Alexander De Croo (the prime minister of Belgium), Mark Rutte (the prime minister of the Netherlands), Xavier Bettel (the prime minister of Luxembourg), Emmanuel Macron (the president of France), Olaf Scholz (the chancellor of Germany), Leo Varadkar (the prime minister of Ireland), Jonas Gahr Store (the prime minister of Norway), Rishi Sunak (the prime minister of the United Kingdom), and Mette Frederiksen (the prime minister of Denmark), writing at Politico:

We need offshore wind turbines — and we need a lot of them. We need them to reach our climate goals, and to rid ourselves of Russian gas, ensuring a more secure and independent Europe. Held for the first time last year, Denmark, Germany, Belgium and the Netherlands came together for the inaugural North Sea Summit in the Danish harbor town of Esbjerg, setting historic goals for offshore wind with the Esbjerg Declaration. It paved the way for making the North Seas a green power plant for Europe, as well as a major contributor to climate neutrality and strengthening energy security.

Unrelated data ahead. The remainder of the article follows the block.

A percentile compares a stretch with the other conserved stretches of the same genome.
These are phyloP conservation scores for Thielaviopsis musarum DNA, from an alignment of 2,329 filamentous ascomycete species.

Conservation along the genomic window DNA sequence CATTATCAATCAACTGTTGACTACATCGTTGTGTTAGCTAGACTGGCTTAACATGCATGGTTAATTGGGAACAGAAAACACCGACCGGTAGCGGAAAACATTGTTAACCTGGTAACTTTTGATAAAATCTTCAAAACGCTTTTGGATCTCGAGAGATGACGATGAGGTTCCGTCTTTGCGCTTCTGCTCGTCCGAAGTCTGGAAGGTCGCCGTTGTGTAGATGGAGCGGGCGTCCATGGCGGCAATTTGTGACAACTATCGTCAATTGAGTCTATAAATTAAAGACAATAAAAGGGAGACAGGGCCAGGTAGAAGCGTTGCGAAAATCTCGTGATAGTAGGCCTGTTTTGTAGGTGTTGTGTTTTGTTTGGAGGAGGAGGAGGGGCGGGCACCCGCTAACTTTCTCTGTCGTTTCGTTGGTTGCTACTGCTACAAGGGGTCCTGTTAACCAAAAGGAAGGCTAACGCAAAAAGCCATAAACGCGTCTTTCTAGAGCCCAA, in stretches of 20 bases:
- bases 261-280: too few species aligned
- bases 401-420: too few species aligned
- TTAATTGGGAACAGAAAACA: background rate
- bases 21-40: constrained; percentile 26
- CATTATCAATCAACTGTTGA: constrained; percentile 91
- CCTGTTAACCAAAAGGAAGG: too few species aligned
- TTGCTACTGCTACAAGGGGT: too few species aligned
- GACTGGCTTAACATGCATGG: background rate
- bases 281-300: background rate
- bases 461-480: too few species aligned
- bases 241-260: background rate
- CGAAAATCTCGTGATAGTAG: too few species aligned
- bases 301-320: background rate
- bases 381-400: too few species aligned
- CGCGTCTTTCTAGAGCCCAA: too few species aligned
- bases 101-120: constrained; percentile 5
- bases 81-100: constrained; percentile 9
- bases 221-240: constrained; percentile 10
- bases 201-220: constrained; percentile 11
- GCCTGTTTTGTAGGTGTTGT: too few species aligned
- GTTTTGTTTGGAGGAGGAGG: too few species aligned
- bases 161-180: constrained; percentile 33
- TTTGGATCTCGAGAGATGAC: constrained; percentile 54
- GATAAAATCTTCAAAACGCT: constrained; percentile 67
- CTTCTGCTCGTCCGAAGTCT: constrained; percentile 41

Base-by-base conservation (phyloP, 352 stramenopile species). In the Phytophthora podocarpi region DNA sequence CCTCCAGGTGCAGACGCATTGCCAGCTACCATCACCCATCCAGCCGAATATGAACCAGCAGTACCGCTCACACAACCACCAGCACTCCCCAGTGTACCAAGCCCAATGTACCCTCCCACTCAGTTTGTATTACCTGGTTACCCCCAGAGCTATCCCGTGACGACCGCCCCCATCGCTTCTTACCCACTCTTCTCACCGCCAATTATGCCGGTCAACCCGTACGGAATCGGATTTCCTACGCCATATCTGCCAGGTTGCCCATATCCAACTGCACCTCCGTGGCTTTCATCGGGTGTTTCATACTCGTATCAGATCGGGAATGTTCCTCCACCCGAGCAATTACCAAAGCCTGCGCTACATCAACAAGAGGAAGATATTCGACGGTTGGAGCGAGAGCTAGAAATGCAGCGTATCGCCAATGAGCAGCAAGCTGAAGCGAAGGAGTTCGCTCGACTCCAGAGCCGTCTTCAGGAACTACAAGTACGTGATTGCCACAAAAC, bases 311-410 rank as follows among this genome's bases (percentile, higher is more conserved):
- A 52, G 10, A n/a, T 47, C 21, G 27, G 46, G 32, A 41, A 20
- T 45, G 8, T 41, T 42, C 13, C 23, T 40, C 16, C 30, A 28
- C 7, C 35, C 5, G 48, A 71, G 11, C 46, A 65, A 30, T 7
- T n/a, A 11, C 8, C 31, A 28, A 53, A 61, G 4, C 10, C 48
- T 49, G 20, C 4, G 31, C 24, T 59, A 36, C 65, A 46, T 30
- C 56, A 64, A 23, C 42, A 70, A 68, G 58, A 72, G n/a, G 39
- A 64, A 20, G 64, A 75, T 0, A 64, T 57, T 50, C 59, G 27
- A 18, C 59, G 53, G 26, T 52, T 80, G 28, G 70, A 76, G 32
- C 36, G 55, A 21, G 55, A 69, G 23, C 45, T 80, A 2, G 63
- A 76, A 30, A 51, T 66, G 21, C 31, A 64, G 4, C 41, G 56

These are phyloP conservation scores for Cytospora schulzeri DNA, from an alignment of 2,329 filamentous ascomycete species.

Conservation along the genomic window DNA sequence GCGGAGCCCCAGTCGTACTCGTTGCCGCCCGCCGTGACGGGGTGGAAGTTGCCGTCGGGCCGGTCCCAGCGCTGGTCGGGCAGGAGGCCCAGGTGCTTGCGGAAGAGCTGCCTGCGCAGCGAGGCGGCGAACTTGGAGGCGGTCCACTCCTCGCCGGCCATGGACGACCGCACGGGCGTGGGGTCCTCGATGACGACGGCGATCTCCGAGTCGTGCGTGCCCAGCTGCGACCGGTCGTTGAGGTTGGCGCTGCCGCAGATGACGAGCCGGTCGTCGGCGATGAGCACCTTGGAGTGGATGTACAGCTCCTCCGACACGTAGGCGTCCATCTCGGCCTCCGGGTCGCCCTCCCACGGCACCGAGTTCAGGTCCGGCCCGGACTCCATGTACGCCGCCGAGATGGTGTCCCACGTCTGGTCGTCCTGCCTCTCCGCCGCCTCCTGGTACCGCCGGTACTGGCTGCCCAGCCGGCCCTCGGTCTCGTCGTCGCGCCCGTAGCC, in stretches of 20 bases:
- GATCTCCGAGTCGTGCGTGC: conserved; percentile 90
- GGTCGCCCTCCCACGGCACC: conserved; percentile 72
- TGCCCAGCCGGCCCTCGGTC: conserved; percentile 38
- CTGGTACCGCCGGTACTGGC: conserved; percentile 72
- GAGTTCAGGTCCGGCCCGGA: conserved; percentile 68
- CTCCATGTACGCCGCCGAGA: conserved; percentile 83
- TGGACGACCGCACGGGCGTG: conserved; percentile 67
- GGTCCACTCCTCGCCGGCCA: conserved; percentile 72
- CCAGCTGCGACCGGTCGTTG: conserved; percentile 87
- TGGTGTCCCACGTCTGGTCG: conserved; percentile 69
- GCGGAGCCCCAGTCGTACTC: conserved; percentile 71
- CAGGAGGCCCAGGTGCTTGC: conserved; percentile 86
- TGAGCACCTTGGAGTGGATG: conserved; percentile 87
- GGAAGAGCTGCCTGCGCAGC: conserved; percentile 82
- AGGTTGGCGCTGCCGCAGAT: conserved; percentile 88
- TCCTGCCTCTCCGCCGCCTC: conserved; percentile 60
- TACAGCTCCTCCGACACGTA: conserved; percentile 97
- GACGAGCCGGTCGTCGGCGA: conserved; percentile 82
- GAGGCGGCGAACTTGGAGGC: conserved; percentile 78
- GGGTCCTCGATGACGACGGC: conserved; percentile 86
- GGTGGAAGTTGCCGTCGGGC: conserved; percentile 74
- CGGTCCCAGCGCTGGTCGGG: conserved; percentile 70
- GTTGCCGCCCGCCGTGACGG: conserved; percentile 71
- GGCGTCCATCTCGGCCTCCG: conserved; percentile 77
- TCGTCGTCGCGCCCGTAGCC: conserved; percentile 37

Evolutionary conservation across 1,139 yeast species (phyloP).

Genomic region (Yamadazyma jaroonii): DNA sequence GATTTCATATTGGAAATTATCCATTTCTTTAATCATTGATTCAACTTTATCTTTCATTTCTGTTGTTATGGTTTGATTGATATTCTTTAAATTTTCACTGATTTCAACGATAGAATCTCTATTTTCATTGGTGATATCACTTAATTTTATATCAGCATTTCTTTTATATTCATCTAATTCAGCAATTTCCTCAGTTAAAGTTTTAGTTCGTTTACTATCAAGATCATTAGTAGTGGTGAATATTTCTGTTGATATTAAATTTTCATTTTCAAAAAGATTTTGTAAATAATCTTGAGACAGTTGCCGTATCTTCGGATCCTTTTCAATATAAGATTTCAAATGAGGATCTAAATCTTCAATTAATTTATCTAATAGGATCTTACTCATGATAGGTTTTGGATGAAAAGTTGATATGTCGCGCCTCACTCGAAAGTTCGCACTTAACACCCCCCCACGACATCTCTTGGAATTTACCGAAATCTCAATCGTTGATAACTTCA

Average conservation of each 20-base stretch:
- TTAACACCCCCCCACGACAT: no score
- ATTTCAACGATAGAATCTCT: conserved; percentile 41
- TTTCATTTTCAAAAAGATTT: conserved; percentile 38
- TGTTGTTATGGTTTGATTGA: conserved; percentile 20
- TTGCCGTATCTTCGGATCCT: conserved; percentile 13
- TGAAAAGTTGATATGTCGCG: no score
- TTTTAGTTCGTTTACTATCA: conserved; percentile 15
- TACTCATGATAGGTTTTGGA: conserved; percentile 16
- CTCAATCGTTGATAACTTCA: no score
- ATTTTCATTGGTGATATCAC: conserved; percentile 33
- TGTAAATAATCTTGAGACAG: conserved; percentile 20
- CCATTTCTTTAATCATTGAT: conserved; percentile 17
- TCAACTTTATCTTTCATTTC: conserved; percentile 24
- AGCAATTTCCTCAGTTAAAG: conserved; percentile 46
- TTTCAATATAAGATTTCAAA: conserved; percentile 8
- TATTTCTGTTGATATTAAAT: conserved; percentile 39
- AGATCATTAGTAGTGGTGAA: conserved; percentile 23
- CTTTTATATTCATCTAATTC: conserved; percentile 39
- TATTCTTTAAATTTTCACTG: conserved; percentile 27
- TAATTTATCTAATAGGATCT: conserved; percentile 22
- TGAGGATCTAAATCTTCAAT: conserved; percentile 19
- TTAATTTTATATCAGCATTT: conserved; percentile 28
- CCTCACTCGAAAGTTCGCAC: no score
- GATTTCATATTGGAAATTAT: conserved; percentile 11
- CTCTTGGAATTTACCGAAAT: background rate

This Monday, nine countries will meet for the next North Sea Summit — this time in the Belgian town of Ostend — where France, Ireland, Luxembourg, Norway and the United Kingdom will also put their political weight behind developing green energy in the North Seas, including the Atlantic Ocean and the Irish and Celtic Seas. Together, we will combine and coordinate our ambitions for deploying offshore wind and developing an offshore electricity grid, putting Europe on the path toward a green economy fueled by offshore green power plants. Collectively, our target for offshore wind in the North Seas is now 120 gigawatts by 2030, and a minimum of 300 gigawatts by 2050 — larger than any of the co-signatories’ existing generation capacity at a national level. And to deliver on this ambition, we are committing to building an entire electricity system in the North Seas based on renewable energy by developing cooperation projects.

This is a massive undertaking and a true example of the green transition in the making. It also requires huge investments in infrastructure, both offshore and on land. It presents us with a political and environmental dilemma as well: We are facing a climate crisis at the same time some of our ecosystems are in decline, and offshore wind is an integral part of both climate action and safeguarding our energy security. Thus, time is of the essence, and we must follow up on the progress already made on reining in the burden of bureaucracy for renewable projects.